Alonso Ramírez’s Misfortunes

Until recently, when José F. Buscaglia put an end to be debate over whether Alonso Ramírez had been a man of flesh and blood in a work published by Casa las Américas (Carlos de Siguenza y Gongora, Historias del Seno Mexicano, 2009), the study of Los infortunios de Alonso Ramírez (The Misfortunes of Alonso Ramírez) had been confined to the field of Hispanic literatures. Scholarship on the text had been limited primarily to literary scholars and questions about genre and/or history had not received attention. Those who have considered the text as a historical document have focused primarily on matters of authorship concerning the relationship between the chronicler and his transient protagonist. Moreover, this fascinating story of a young native of San Juan de Puerto Rico who took to the seas in search of fortune and ended up circumnavigating the globe, falling into the hands of English pirates in the process, has remained inaccessible to a wide readership.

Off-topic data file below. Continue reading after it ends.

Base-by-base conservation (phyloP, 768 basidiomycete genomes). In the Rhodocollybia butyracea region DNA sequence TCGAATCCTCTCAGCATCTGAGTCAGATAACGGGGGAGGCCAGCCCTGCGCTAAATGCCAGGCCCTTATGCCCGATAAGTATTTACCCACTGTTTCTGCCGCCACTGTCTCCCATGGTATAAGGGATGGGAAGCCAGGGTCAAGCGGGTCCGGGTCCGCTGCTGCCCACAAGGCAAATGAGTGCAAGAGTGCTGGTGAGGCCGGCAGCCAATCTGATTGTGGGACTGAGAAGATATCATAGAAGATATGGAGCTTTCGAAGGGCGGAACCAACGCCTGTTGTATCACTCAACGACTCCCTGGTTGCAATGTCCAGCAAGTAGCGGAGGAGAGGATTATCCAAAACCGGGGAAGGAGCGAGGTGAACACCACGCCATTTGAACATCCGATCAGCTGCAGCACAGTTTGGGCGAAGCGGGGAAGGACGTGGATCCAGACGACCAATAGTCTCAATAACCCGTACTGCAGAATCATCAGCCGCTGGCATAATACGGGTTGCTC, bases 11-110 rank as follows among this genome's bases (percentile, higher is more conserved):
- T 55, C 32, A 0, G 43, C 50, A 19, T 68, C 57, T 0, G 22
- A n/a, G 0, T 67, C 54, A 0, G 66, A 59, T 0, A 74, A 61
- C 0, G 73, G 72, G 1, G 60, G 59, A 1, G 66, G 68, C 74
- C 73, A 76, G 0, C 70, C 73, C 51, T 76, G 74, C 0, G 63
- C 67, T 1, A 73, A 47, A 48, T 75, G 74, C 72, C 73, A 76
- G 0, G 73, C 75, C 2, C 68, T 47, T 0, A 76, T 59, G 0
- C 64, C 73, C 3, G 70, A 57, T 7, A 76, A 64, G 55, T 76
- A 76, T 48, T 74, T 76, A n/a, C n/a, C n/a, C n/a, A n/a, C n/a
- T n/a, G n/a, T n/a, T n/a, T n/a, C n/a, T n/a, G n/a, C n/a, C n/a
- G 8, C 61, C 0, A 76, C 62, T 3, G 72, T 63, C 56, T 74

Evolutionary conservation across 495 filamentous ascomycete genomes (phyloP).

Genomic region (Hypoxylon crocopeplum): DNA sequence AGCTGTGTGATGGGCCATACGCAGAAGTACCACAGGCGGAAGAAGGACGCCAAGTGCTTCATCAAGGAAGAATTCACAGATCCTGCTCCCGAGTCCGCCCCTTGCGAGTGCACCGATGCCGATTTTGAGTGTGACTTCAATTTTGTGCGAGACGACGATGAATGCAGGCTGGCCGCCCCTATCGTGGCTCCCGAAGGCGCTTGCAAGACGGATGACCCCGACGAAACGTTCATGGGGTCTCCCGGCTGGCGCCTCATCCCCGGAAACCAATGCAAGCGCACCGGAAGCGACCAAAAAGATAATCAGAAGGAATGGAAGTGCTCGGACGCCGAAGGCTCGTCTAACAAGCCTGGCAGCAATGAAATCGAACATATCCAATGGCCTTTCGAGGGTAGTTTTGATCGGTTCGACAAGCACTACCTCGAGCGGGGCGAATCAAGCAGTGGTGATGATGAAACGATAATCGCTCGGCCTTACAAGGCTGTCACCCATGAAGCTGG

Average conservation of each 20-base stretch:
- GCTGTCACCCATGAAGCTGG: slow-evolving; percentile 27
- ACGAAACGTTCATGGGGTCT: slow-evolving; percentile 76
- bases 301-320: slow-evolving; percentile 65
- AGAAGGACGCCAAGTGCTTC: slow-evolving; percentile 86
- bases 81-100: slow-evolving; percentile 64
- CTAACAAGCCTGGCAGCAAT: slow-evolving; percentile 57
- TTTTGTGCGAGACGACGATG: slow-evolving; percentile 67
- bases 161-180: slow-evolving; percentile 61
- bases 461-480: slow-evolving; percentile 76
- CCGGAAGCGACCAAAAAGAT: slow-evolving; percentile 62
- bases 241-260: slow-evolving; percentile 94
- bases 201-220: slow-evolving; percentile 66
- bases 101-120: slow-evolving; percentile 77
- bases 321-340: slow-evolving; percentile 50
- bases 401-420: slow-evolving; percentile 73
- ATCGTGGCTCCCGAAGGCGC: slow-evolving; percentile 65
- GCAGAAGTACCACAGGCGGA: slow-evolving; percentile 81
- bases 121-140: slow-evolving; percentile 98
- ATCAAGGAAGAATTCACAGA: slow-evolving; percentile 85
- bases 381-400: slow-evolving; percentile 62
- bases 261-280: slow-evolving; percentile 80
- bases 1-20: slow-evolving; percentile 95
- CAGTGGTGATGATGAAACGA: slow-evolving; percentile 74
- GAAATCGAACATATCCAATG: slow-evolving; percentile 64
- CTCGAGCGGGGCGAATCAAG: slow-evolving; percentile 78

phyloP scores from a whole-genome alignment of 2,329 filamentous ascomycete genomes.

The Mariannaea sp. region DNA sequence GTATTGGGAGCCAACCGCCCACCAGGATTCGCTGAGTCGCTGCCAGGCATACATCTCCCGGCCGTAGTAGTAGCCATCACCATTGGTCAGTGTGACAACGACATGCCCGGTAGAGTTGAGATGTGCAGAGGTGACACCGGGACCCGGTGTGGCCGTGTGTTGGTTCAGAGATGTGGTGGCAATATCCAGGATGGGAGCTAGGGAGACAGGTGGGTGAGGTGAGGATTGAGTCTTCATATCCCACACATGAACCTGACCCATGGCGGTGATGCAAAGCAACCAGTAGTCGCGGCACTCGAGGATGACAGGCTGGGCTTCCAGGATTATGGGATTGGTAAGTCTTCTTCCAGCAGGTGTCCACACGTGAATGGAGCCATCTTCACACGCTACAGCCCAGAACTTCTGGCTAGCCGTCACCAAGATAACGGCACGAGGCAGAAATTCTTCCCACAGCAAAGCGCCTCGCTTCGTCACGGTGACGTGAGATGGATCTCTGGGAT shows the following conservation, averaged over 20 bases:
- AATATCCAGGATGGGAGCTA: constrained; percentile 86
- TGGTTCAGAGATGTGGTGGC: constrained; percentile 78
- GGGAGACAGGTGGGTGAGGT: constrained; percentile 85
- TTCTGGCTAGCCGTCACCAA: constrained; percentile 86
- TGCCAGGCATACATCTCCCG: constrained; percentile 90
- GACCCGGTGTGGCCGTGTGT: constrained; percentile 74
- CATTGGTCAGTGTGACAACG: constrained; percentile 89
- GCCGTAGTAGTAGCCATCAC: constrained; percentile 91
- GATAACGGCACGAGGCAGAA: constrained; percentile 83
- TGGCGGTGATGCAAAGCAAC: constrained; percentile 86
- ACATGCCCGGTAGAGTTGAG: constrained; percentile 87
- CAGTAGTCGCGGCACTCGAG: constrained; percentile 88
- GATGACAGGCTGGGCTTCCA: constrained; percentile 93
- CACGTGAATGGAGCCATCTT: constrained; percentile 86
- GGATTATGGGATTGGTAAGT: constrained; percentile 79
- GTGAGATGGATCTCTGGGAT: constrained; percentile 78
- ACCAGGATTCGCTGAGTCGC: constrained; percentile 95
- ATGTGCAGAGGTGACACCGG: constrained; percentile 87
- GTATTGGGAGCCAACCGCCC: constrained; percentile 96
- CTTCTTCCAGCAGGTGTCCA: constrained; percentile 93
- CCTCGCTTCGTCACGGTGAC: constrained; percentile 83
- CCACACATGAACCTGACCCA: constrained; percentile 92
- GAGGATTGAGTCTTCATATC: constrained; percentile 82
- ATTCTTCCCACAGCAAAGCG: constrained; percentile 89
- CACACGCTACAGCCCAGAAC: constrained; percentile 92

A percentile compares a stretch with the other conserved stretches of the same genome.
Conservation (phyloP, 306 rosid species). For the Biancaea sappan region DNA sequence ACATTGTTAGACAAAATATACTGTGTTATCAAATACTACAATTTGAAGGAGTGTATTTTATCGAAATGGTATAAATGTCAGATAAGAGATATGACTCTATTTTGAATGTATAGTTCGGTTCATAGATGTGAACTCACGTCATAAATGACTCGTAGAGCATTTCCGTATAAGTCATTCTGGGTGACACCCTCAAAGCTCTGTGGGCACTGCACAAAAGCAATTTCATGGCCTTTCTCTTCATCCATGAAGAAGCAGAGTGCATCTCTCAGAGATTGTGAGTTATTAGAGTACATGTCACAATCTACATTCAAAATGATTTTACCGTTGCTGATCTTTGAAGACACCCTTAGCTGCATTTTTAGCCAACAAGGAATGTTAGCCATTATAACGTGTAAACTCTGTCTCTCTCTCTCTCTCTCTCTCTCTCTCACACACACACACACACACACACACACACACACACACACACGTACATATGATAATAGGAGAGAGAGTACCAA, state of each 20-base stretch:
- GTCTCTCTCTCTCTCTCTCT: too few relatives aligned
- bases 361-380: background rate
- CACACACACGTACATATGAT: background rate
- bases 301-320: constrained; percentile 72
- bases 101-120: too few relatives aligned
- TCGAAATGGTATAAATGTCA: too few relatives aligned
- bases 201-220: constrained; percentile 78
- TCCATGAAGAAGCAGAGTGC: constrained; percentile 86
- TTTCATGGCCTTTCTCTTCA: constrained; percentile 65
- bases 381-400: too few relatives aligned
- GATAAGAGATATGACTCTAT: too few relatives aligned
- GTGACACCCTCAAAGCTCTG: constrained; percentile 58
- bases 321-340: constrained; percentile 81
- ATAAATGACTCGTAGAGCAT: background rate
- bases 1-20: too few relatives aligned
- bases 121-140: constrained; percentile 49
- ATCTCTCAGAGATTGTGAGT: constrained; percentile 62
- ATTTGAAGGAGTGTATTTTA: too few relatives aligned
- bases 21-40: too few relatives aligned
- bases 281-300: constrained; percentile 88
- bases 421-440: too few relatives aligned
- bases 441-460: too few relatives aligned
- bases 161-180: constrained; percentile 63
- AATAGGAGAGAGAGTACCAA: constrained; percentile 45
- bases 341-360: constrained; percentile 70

With this new publication, we get an opportunity to fill the gaps in a century of philological studies, to place the Infortunios in its proper historical context with due attention paid to themes of hydrography and navigation. This work aims to help Sigüenza’s work reach a new audience of students, researchers and the curious. It will finally be possible for readers to follow Ramírez’s wandering from San Juan to Acapulco, Jakarta, and Madras, from Australia to Madagascar, negotiating the passage through the Cape of Good Hope to return across the Atlantic to the Caribbean Sea.

José f. Buscaglia is Professor in the Department of American Studies at the State University of New York at Buffalo, where he is also Professor of hisstory, comparative literature and romance languages. He has taught courses at the universities of Havana, Salamanca and Yucatán. His book, “Undoing Empire, Race, and Nation in the Mulatto Caribbean” (Minnesota, 2003) proposes a post-hegelian view of history and offers a harsh critique of coloniality, racialization, the Creole nationalist ideology and the U.S. imperial project.

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